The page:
The Chronicle of The Kings of Norway

by Snorri Sturlson | c.1179-1241 | 320,198 words

The "Heimskringla" of Snorri Sturlason is a collection of sagas concerning the various rulers of Norway, from about A.D. 850 to the year A.D. 1177....

Part 25 - Letters Of The Throndhjem People

The same winter (A.D. 1165) some Danish people came by land through the Uplands, saying they were to go, as was then the general practice, to the holy King Olaf's festival. But when they came to the Throndhjem country, they went to many men of influence, and told their business; which was, that the Danish king had sent them to desire their friendship, and consent, if he came to the country, promising them both power and money.

With this verbal message came also the Danish king's letter and seal, and a message to the Throndhjem people that they should send back their letters and seals to him. They did so, and the most of them received well the Danish king's message; whereupon the messengers returned back towards Lent.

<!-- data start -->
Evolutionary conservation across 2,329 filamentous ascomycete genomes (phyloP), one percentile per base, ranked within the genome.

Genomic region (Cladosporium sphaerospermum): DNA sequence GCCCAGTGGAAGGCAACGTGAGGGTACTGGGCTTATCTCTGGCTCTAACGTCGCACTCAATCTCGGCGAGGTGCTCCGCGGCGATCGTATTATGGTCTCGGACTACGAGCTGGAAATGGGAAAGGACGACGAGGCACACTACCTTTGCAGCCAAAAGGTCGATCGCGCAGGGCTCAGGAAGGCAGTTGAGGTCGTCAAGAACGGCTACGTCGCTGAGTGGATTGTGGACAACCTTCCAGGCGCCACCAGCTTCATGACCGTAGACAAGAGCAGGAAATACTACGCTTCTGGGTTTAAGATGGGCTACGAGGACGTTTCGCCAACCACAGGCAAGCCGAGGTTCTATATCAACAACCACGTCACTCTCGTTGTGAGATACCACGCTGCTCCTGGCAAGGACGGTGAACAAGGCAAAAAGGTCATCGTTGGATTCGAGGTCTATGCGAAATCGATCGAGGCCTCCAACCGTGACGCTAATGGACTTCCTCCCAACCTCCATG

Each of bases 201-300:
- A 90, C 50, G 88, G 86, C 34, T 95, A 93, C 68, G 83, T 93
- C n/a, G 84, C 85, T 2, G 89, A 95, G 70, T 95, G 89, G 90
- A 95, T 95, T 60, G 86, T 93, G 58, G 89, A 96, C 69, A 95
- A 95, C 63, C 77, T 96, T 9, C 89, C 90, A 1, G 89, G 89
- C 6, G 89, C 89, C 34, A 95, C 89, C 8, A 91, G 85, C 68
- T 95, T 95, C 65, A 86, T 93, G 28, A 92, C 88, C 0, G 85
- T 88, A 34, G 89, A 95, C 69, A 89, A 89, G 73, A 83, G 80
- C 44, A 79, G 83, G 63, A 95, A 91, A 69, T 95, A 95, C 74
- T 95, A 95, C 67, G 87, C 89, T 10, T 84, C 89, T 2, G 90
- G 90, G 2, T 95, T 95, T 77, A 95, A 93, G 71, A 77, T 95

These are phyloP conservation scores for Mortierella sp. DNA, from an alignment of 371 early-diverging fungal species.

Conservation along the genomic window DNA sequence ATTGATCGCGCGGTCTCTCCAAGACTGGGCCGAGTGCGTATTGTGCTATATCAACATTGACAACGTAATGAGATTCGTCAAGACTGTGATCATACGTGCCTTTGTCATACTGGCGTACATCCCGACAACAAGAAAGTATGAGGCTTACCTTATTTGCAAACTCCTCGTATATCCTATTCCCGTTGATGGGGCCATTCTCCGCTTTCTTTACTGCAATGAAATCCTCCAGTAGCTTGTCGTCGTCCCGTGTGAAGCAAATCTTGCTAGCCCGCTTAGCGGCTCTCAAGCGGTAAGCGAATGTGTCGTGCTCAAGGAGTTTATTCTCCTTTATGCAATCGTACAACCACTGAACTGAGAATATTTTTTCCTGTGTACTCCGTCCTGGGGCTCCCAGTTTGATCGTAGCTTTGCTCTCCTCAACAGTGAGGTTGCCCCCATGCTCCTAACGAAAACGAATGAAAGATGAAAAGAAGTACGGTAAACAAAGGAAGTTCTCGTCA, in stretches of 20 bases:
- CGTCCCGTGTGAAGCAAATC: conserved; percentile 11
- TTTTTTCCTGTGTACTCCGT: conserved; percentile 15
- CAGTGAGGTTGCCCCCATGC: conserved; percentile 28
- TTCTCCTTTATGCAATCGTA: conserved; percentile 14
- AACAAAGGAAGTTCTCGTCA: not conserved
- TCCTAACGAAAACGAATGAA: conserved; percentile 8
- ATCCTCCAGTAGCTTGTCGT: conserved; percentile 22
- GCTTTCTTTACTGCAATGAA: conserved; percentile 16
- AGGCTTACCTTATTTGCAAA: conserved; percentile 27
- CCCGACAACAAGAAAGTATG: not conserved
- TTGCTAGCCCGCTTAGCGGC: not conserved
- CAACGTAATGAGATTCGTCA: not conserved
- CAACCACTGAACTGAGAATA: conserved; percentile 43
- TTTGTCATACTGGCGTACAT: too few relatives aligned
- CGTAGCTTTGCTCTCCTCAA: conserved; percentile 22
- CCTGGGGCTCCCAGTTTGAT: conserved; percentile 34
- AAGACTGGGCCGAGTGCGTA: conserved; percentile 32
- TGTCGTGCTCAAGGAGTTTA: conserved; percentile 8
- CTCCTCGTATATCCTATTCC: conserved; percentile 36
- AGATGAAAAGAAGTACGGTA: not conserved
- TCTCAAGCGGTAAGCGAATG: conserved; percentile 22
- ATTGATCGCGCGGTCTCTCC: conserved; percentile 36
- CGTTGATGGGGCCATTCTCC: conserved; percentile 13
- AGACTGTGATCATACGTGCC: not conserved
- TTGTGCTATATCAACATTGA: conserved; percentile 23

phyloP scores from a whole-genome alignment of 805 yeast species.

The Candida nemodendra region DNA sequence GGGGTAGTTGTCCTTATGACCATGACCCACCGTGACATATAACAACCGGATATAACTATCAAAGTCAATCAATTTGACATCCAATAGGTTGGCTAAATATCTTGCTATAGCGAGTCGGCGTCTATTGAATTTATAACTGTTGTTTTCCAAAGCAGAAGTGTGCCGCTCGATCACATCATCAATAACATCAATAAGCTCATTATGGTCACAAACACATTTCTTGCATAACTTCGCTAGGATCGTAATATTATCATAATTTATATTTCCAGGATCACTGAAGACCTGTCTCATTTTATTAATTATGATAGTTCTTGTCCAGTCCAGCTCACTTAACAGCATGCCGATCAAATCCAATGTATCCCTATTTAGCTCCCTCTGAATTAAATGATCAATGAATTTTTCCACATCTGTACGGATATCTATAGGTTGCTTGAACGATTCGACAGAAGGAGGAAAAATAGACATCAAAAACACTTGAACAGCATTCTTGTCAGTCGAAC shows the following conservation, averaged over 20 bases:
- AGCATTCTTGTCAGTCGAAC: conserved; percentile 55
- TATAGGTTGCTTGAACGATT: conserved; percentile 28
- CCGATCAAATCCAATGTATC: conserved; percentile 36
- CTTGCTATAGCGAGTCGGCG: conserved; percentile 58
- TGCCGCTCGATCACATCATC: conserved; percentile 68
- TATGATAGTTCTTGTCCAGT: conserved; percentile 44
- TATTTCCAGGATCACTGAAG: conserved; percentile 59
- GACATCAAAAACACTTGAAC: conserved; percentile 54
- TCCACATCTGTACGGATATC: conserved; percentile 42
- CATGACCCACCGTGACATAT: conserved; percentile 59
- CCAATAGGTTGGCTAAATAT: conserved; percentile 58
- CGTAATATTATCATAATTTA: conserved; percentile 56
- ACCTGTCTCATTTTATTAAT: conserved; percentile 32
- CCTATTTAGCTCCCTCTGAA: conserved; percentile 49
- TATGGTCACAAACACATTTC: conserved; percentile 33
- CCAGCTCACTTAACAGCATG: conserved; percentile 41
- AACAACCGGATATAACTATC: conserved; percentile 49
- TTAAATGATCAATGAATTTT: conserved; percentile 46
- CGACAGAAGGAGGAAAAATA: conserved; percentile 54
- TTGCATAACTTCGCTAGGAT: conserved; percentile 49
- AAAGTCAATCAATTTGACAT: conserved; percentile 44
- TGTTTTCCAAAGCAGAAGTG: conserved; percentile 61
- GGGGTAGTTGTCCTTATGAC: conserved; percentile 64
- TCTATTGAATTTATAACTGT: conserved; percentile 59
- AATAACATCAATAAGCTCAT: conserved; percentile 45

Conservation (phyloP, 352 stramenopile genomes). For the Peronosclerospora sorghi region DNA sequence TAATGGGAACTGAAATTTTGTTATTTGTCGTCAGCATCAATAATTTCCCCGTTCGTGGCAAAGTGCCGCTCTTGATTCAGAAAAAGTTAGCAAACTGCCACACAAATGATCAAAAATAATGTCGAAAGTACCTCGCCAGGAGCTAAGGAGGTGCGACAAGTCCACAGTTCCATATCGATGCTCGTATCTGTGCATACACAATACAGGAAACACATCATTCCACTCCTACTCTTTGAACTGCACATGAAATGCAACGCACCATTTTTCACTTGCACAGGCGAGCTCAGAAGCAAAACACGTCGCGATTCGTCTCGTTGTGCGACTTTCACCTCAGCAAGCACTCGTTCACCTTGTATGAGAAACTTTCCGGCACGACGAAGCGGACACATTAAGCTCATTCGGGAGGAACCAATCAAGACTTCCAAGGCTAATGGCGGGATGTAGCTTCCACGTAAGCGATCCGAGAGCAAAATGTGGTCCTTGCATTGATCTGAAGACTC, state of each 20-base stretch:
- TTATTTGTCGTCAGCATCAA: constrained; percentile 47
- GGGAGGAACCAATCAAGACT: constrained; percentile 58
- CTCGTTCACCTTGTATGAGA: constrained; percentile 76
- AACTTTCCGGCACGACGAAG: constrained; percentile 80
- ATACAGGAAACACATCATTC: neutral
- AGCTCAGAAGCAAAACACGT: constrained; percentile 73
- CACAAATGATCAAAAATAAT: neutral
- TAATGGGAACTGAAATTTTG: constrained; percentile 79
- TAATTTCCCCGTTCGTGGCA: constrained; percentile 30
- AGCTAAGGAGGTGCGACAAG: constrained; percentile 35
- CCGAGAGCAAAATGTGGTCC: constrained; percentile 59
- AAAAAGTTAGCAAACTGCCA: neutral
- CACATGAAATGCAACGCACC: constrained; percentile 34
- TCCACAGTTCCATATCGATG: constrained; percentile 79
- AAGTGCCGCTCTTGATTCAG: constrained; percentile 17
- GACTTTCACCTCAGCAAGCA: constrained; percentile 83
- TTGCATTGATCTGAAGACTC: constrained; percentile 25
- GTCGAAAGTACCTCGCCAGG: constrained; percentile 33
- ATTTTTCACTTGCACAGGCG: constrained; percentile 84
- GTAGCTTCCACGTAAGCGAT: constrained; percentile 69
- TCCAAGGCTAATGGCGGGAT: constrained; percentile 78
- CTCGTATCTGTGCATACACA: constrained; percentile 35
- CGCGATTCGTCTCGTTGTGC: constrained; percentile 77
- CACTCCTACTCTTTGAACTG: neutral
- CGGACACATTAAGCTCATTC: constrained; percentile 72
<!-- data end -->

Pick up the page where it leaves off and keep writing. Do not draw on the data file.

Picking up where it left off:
Erling was in Bergen; and towards spring Erling's friends told him the loose reports they had heard by some merchant vessels that had arrived from Throndhjem, that the Throndhjem people were in hostility openly against him; and had declared that if Erling came to Throndhjem, he should never pass Agdanes in life.

Erling said this was mere folly and idle talk. Erling now made it known that he would go to Unarheim to the Gangdag-thing; and ordered a cutter of twenty rowing benches to be fitted out, a boat of fifteen benches, and a provision-ship.

When the vessels were ready, there came a strong southerly gale. On the Thursday of the Ascension week, Erling called his people by sound of trumpet to their departure; but the men were loath to leave the town, and were ill inclined to row against the wind.

Erling brought his vessels to Biskupshafn.


said Erling,

"since ye are so unwilling to row against the wind, raise the mast, hoist the sails, and let the ship go north."

They did so, and sailed northwards both day and night. On Wednesday, in the evening, they sailed in past Agdanes, where they found a fleet assembled of many merchant vessels, rowing craft, and boats, all going towards the town to the celebration of the festival, — some before them, some behind them — so that the townspeople paid no attention to the long-ships coming.

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